Day 3 Let’s dance together 15 Days of Prayer for Tibetans during the Tibetan New Year dance gently, like butterflies flying in a garden. Everyone can join or withdraw whenever they want. Nowadays, the dances are well-organized, and amplifiers with MP3 music are used. Losang and his friends joined the circle quickly. Losang, although not good at dancing, enjoys singing and dancing, just like most other Tibetans. They danced for over two hours, then finally went home with joy and excitement. Today (the 3rd day of the New Year) is really a happy day for Losang, a young Tibetan man. Last night he made a lot of preparations for today’s worship, for example, incense, holy water, wine, and food. The most important thing, however, was putting a new prayer flag on a bamboo stick. All such preparations can only be done by males. This morning Losang Pray that: • The Tibetans will know Jesus is the highest God. • Jesus Christ will break through all the chains and bondages. • The Tibetans will have a good time with their friends. woke up very early, about 5:00 am. He rode a horse and went to the mountain with his neighbor. It is normal practice that males should represent the family to carry out the worship rituals on the 3rd day of the New Year. The males burnt juniper leaves and incense, put their bamboo sticks on the mountain, and worshipped the mountain god. Then they ate, drank and danced. At about 4 pm they left and went back home. Losang cut a small bush, and put it in the front of his home, thus representing the protection of the mountain god. Though Losang was busy all the day, he didn’t rest. He had to do the circle dance with his friends. The circle dance is a Tibetan folk dance. The dancers dance hand in hand, usually without music, but accompany themselves by singing. The males dance with big motions, like eagles flying. The females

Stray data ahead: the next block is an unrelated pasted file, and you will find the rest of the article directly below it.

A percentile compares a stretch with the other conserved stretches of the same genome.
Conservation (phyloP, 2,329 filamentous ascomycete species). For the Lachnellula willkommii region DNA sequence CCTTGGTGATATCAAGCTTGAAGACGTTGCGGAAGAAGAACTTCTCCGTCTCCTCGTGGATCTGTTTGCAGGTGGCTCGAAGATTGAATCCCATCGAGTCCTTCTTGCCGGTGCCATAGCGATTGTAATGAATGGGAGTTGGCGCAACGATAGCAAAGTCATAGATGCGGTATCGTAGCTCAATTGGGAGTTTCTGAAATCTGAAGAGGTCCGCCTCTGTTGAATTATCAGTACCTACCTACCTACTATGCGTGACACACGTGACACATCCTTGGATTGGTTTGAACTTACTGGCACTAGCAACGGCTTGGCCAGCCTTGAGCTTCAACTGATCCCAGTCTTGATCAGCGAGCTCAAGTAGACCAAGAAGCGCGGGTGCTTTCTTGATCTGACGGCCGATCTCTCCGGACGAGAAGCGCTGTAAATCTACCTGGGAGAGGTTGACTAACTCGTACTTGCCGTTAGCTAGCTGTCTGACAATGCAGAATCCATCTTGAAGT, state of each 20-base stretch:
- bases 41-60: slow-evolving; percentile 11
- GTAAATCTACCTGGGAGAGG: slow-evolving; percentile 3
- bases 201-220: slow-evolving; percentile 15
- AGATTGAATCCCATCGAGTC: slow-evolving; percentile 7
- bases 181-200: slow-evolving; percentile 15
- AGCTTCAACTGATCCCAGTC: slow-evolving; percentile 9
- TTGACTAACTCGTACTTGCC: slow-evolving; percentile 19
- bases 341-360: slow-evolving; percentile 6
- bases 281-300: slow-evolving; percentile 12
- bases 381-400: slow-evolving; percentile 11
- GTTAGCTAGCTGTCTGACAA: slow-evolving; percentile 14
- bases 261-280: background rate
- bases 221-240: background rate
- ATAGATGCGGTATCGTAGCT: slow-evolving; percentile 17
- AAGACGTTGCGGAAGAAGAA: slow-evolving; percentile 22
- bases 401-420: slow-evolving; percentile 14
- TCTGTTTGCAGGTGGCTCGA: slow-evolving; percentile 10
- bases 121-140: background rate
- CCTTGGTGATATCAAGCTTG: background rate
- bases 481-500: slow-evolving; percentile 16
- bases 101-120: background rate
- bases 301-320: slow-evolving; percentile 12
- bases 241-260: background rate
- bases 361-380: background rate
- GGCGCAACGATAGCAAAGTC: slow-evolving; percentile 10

Day 4 Taboos in Tibetan New Year 15 Days of Prayer for Tibetans during the Tibetan New Year There are countless taboos for Tibetans’ living habits. Taboos are particularly significant in the New Year, a festival which emphasises auspicious meanings. Tibetans, ranging from the elderly to children, have to speak and act carefully so as not to irritate or annoy relatives and friends, hence everyone can celebrate the festival delightedly and peacefully. Bumo has been a very obedient girl since she was young. She strictly follows her parents’ teaching and commands, including the traditional living taboos. During the New Year, she is especially cautious. The penultimate day of every year is the day for all families to have a thorough house clean-up. They sweep every place, ranging from scripture hall and kitchen to children’s bedrooms and pens for livestock. Bumo diligently helps her mother to do all sorts of cleaning; meanwhile, she collects all the garbage and dumps it together with portraits of evil beings, which her father has already prepared, at the auspicious corner of the village at night. According to her father, the best location is the junction of three streets. After she disposes of the garbage, she goes home and gets ready for a bath. Tibetans are used to taking a bath before the New Year, which symbolizes washing away all the bad luck. Yet, there are taboos for picking a right date for bathing. Men bathe on the New Year’s Eve whereas women have to bathe on the day before New Year’s Eve or before; otherwise it is unlucky. On the first morning of the New Year, Bumo’s mother gets many different kinds of food ready for Bumo and other family members to eat. The more they eat, the better it is for them as this is the only day of a year, which means that the whole family will be satiated throughout the whole year without worrying about a lack of food. In addition, Bumo definitely does not do any cleaning such as sweeping floors and washing clothes on this day. There are several reasons for not doing so. First, Tibetans think that this will sweep or wash away all the good luck. In addition, sweeping on the first day of the New Year represents that their house will be dirty every day and it will always need a lot of cleaning. On the first day of the New Year, parents cannot reprove their children because of the effect on their fortune. So not matter how mischievous Bumo’s siblings are, her parents can only remind them gently but not severely scold them. Moreover, the elder brother who usually speaks foul language also tries to control himself so as to avoid bad luck. What’s more interesting is that neighbours cannot throw yak dung outside as it will mean that they will suffer great loss in terms of horses, yaks and sheep, as well as harvests of crops. In other words, they can never be rich. Bumo has also heard from her father that Tibetans never borrow from others, especially money, in the New Year or he will end up needing to borrow a lot and having lots of debt and misfortune. A Tibetan proverb says: “Whoever is rich owes no debts”. Therefore, Bumo returns all the borrowed books to her classmates a few days in advance, even though she has not yet finished reading those books. Only when Tibetans return all the borrowed items can they enjoy the New Year without cares. Pray that: • The Tibetans can enjoy the New Year freely and peacefully. • The power of the evil spirits behind these taboos will be broken over the Tibetans. • The Tibetan believers are brave enough to say ‘NO’ to these taboos.